Safety in buildings and built infrastructure, bridges, ports, and tunnels among various, is of paramount importance in a community.  Such structures have to resist extreme loads arising from wind and earthquakes, besides  several occupancy, traffic loads, and self-weight. Students taking the Civil Infrastructure Focus Sequence will become acquainted with the latest tools to design buildings and bridges.  A 2-course capstone sequence will provide students with methods for the design and testing of steel and reinforced concrete structures, leading to exciting professional job opportunities.


  • Aerospace Structures Focus Sequence
    Students in the Aerospace Structures Focus Sequence learn about key topics which are directly applicable to future employment in companies interested in high performance structures; for example aerospace, automotive, transportation, wind turbine/power generation. Course topics of aircraft structure design and analysis, composite materials, and joining of composites, are all applied in an intense senior capstone design 2-course sequence in which students design, analyze, build, and test an unmanned aircraft wing structure.


  • Geotechnical Engineering Focus Sequence
    The geotechnical focus sequence provides students with an in introduction to soil mechanics and its application to the design of underground structures like foundations, retaining walls, tunnels, landfills, bridge abutments and pavements. Students will be able to sample and classify soils then perform experiments and analyses to interpret the compressibility, hydraulic conductivity, and shear strength of soils, all of which are needed to write and interpret a geotechnical report. Design topics include shallow and deep foundations, slopes, and retaining walls. Students will learn to apply techniques to improve and reinforce soils.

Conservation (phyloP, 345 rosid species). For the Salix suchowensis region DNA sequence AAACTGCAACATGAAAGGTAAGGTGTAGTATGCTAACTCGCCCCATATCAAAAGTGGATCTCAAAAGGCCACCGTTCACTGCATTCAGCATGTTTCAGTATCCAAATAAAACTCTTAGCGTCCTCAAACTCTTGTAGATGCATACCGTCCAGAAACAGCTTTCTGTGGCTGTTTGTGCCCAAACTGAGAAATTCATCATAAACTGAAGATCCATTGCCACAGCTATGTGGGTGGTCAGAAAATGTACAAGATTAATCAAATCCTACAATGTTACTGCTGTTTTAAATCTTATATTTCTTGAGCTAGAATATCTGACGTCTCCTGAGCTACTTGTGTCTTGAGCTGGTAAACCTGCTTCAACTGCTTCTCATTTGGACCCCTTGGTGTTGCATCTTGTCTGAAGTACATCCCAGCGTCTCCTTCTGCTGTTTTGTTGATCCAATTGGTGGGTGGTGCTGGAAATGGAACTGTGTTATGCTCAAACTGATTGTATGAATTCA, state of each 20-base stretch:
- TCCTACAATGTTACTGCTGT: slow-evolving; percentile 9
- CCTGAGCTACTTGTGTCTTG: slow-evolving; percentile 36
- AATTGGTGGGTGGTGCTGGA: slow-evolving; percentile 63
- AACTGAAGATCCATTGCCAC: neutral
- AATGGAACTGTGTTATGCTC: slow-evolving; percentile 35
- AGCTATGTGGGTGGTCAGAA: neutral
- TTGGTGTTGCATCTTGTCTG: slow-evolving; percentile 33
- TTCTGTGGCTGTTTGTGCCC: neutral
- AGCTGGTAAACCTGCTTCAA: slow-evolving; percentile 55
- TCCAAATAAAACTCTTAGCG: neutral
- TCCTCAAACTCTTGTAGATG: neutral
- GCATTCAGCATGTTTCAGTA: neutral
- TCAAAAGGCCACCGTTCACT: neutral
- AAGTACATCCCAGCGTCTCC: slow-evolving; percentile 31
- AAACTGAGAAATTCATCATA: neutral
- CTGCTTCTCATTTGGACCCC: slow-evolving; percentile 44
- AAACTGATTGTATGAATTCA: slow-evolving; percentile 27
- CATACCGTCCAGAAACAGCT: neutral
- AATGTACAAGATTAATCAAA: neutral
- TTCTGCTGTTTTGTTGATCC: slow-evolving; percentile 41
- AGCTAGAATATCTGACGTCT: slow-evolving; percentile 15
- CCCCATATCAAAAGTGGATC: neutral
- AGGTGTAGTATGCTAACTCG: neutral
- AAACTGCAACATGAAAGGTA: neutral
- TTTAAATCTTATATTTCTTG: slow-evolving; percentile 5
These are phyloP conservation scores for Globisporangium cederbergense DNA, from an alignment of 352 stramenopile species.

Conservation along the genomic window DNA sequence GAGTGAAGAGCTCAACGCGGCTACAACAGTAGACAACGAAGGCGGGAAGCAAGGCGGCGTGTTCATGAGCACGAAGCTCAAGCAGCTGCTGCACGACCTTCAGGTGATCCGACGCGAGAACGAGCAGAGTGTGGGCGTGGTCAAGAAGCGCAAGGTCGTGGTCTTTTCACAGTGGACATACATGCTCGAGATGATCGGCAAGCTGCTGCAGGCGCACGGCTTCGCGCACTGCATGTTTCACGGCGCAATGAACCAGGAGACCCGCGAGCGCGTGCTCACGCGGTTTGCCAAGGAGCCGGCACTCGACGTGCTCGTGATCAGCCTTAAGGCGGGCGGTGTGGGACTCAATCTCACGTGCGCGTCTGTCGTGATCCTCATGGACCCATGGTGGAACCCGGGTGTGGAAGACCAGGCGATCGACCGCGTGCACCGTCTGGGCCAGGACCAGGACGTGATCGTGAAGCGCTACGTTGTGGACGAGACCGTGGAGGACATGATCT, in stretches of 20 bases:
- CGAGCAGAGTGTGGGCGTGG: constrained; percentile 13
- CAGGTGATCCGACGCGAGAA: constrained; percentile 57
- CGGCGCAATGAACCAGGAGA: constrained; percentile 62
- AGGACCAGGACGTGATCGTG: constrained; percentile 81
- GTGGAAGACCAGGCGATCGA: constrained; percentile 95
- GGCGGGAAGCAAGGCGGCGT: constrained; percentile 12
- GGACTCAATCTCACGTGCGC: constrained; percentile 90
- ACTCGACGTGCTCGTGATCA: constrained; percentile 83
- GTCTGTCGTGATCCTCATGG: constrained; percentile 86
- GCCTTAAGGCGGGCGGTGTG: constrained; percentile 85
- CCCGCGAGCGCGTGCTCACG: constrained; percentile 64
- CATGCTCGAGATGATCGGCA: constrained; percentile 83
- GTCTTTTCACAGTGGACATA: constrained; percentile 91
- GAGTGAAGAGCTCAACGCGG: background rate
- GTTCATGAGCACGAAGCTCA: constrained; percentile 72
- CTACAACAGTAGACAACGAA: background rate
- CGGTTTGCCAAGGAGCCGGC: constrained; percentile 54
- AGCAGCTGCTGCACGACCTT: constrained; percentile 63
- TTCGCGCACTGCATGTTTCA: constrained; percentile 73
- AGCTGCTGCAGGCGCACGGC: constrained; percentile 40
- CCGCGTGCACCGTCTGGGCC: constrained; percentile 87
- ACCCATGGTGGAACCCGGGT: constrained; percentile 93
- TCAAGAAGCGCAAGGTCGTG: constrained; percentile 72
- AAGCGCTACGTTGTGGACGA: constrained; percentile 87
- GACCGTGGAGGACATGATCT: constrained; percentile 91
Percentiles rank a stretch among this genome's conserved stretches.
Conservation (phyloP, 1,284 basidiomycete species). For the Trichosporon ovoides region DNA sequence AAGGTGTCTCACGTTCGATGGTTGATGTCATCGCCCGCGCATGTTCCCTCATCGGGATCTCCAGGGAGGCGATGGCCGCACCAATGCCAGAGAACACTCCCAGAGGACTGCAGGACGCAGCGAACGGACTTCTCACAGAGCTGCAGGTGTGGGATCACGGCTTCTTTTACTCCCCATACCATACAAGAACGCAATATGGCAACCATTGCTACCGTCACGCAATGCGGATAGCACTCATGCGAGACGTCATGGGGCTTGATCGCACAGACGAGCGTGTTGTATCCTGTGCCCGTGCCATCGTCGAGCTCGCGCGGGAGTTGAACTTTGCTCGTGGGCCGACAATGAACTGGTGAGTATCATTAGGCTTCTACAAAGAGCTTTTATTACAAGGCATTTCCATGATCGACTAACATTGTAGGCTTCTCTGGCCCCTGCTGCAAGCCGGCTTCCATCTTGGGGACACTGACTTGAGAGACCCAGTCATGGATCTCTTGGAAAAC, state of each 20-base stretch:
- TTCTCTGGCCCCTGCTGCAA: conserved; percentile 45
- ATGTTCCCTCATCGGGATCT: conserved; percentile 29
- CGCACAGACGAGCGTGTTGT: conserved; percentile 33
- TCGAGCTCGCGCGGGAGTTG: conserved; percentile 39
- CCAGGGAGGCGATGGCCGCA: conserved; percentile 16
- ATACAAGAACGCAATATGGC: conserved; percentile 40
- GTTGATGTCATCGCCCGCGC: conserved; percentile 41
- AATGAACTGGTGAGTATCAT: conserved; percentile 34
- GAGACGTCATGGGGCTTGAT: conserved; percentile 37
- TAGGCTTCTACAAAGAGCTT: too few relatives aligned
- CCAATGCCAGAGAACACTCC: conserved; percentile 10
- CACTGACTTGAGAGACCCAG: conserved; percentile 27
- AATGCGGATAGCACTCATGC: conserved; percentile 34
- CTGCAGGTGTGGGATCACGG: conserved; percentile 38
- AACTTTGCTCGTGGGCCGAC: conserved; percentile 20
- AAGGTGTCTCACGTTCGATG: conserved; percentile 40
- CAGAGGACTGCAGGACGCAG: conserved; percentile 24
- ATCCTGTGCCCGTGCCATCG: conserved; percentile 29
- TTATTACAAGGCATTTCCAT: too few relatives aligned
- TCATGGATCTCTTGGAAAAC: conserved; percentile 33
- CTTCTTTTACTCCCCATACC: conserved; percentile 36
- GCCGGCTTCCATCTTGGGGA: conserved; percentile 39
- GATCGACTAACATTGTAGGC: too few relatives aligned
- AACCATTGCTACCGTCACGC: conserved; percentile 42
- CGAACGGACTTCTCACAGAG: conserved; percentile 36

• Structural Health Monitoring/Nondestructive Evaluation Focus Sequence
    The Structural Health Monitoring/Nondestructive Evaluation focus sequence introduces students to a broadly interdisciplinary paradigm that integrates sensing and data acquisition, signal processing and information analytics, and risk-informed decision making for the purpose of performing monitoring of structures for optimal life cycle performance.  Students engaged in this focus sequence will take courses in nondestructive testing techniques, sensor and data acquisition principles, damage detection/localization strategies, advanced modeling model/test correlation, and a capstone experience in the context of a small-team consultancy project.  Students with this introductory background can enter multiple sectors including aerospace companies, civil design/retrofit firms, engineering service/consultancy companies, and US government laboratories, to just name just a few.


For more info on specific course requirements in each focus sequence please see: Focus Sequences

Technical elective course: Students must take three technical elective (TE) courses chosen from a Preapproved Technical Electives list.  These courses are typically upper division courses in the Structural Engineering department or other engineering departments.  Students may also petition to have classes not on this preapproved list count towards their technical electives on a case by case basis.  All technical electives must be upper division courses (courses numbered 100 or higher).

Capstone Classes: Most students take either Design of Civil Structures I & II (SE 140A/B) or Aerospace Structural Design I & II (SE 143A/B) depending on their chosen focus sequence with the exception of students completing the Structural Health Monitoring/Non-Destructive Evaluation (SHM/NDE) focus sequence.